Well, I have never seen the search box, and I don't see it now. I read individual articles (after clicking on them in my feed reader), and on
there is no search box. I would never have thought of going to your start page (http://headrush.typepad.com/creating_passionate_users/) to search.
Posted by: David Vrensk | Mar 11, 2007 9:59:45 AM
Maybe you should think about actually placing the search box in articles too and not just the main page? I'm guessing a lot of people use RSS and only come here to read the article or to post comments (like I'm doing now). Going to another page at the bottom of a very long list doesn't seem to be the most efficient use of my time. Personally, I still go to my browser's search box first. Please think of the users!!! I don't see the passion, people! Where's that extra effort we keep hearing about? JK
Posted by: Vorlath | Mar 11, 2007 10:35:22 AM
Thanks for sharing. I love Google search, it makes my life easier.
Posted by: oakie | Mar 11, 2007 10:35:48 AM
Does this in any way add to the blogsearcg facilities that already exist within my blogger blog?
Posted by: John Dodds | Mar 11, 2007 11:08:15 AM
I use RSS, so of course I've never seen the search box. If i'd wanted to look something up, I guess I would have tried your main page if I knew CPU was where I wanted to look. Otherwise, I might have tried a main google page.
Posted by: Laurie | Mar 11, 2007 12:56:22 PM
The search box only appear at the start page, not at the pages for individual posts. That's why I never saw it.
Posted by: Yoni | Mar 11, 2007 12:57:44 PM
I just want to 'third' what Yoni and David V. said. Cheers.
Posted by: Phil | Mar 11, 2007 1:58:41 PM
I was turned on by this news. Then I did it. Based on the premise/promise that I could restrict searches to the web sites I wanted and not have the searches go google-wide, I inserted the code in my blog and four web sites I run.
Then I tried to run some searches. Instead of getting results such as those shown in CSE demo pages, I got results that obviously were google-wide, largely sending people who wanted to search my sites to other sites, including competitors. I even tried adding the most common competitors to the exclusion list.
In the end, I continued to get competitors' sites when my key words are searched, usually before my page links show up. In some cases, the sites I specified don't show up until the third or fourth page.
So I am forced to delete the code. Not a way to Convert Passionate Users.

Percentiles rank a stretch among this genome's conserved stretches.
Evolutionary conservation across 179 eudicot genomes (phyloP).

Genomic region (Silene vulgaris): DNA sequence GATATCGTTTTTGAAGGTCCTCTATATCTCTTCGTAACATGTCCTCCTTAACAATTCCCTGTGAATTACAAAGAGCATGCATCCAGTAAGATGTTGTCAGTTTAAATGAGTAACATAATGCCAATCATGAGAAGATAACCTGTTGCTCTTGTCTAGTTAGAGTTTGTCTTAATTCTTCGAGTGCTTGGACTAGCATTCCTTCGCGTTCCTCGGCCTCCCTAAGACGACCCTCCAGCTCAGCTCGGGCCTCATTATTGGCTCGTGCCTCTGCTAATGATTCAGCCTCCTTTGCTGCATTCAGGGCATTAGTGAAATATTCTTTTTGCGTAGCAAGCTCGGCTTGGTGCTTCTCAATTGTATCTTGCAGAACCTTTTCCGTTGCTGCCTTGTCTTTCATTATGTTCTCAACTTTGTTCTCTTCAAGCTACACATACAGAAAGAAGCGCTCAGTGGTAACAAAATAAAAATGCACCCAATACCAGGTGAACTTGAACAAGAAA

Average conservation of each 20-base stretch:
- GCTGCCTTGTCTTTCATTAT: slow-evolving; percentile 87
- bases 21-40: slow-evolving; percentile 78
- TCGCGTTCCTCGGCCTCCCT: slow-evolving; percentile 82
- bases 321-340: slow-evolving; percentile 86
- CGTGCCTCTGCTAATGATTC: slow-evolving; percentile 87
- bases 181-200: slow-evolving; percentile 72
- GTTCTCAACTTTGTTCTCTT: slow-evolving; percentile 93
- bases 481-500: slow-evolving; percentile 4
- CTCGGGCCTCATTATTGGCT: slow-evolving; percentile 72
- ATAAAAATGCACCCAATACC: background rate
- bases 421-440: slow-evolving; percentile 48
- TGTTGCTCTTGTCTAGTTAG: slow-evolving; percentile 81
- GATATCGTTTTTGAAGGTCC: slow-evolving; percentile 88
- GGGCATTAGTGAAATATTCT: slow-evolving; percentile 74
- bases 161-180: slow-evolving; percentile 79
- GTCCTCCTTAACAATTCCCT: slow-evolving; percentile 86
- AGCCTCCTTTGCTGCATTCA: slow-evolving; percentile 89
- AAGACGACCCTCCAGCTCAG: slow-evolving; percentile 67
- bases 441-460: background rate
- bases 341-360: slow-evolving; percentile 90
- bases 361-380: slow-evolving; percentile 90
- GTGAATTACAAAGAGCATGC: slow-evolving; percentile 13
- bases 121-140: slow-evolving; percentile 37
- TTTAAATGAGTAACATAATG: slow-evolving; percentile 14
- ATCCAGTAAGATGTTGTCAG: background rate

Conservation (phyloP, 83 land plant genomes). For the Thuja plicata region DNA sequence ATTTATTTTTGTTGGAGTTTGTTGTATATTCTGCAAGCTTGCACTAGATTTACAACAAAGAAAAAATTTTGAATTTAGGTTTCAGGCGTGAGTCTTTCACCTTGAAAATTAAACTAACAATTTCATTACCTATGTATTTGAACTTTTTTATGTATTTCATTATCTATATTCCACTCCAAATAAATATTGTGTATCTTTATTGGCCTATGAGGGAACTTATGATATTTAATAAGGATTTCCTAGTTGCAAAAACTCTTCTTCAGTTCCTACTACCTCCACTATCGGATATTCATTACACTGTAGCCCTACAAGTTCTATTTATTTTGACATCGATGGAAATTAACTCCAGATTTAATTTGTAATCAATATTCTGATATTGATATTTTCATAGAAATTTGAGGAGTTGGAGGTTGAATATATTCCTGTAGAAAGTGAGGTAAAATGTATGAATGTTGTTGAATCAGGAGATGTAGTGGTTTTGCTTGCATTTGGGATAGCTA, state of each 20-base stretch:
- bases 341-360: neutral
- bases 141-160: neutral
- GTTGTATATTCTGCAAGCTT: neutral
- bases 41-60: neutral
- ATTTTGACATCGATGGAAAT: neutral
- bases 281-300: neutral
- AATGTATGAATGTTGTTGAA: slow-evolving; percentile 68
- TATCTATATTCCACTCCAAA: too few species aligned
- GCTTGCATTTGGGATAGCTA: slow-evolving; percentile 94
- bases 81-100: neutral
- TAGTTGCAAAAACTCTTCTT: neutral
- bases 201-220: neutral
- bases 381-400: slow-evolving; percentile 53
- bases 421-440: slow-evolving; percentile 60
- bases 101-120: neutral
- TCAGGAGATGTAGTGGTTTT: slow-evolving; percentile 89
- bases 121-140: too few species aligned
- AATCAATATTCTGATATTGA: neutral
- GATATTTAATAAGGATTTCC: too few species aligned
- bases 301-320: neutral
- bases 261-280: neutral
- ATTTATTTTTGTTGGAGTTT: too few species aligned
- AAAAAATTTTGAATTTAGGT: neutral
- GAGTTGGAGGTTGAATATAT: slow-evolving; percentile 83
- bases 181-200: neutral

Thanks for any thoughts or advice you may have.
Posted by: William | Mar 11, 2007 2:07:55 PM
Okay. Here's an amendment. Apparently the CSE works as advertised on my web sites but not on my blog.
Does anyone know why?
Incidentally, the blog is on Google's blogger platform.
Posted by: William | Mar 11, 2007 2:12:53 PM
I'm one of the RSS-only readers. My RSS reader (Sage) renders articles for me so I don't even get most of your CSS, and I certainly don't visit the main page ever. But even if I had, I probably wouldn't have used the CSE. If I wanted a custom search I would have used site:headrush.typepad.com in my search. If I found myself searching CPU on a regular basis I would have created a firefox keyword search so I could type "cpu search terms" in my location bar to search for "search terms".
Posted by: Robert de Forest | Mar 11, 2007 2:50:44 PM
I fourth what Phil, Yoni, and David V. said. I read via RSS (and in fact just posted to my own weblog about how weblogger practices affect my likelihood of visiting their weblogs), and when I visit CPU it's usually only at article pages rather than the main page. I had no idea there was a search function, because I haven't been to the main page of the site since the day I subscribed.
Posted by: apotheon | Mar 11, 2007 3:15:49 PM
I'm with the commenter near the top - I tend to search pages for the word "search" when I want to search the page. Interesting others do that too!
Posted by: Galen | Mar 11, 2007 3:23:33 PM
Another "me too" re reading through RSS. I don't remember even having clicked through to the website before posting this comment, let alone having visited the homepage.
Posted by: Anthony Bailey | Mar 11, 2007 4:18:18 PM
I read through rss as well and have had the same problem others mention.
I wanted to find a post to share with a friend but couldn't because I came through my reader to a post with no search box to be found. I was disappointed and have not tried to find other articles to share since then. The lack of search has limited your fans ability to promote this blog. Not that you are really hurting for readership. :)
On a positive note, I love this blog. Now that there is a search I will be able to send links with my references to your old posts.